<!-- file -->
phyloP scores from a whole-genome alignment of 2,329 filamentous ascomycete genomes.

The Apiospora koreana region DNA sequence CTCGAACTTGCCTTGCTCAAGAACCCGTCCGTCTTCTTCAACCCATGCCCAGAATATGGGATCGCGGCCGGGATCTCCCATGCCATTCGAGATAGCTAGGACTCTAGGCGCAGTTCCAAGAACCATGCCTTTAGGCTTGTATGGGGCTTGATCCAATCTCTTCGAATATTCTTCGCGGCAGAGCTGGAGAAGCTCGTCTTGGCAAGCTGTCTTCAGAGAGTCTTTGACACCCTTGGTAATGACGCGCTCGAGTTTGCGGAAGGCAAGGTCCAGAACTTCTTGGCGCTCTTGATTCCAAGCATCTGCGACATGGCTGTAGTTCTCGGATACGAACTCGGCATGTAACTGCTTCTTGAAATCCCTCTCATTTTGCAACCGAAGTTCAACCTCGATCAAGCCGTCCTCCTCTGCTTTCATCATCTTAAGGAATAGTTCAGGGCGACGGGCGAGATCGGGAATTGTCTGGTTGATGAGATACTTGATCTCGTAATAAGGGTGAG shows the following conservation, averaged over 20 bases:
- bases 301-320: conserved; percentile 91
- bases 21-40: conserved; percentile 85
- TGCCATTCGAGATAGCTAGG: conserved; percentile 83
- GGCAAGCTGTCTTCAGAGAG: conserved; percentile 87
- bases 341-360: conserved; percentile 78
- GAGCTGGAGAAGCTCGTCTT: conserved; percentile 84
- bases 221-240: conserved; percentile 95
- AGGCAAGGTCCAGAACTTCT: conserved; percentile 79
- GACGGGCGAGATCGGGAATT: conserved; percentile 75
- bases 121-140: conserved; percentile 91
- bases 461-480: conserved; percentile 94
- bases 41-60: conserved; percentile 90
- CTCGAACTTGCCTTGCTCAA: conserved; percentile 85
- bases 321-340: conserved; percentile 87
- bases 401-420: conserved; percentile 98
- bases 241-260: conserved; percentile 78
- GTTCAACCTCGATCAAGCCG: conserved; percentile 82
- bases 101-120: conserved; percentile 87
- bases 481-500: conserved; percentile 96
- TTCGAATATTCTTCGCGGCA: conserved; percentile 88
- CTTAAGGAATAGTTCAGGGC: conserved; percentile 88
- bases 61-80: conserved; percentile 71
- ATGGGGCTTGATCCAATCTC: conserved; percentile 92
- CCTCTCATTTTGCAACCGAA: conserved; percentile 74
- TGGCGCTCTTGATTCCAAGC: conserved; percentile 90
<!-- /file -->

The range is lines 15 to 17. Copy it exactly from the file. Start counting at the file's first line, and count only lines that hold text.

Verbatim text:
- CTCGAACTTGCCTTGCTCAA: conserved; percentile 85
- bases 321-340: conserved; percentile 87
- bases 401-420: conserved; percentile 98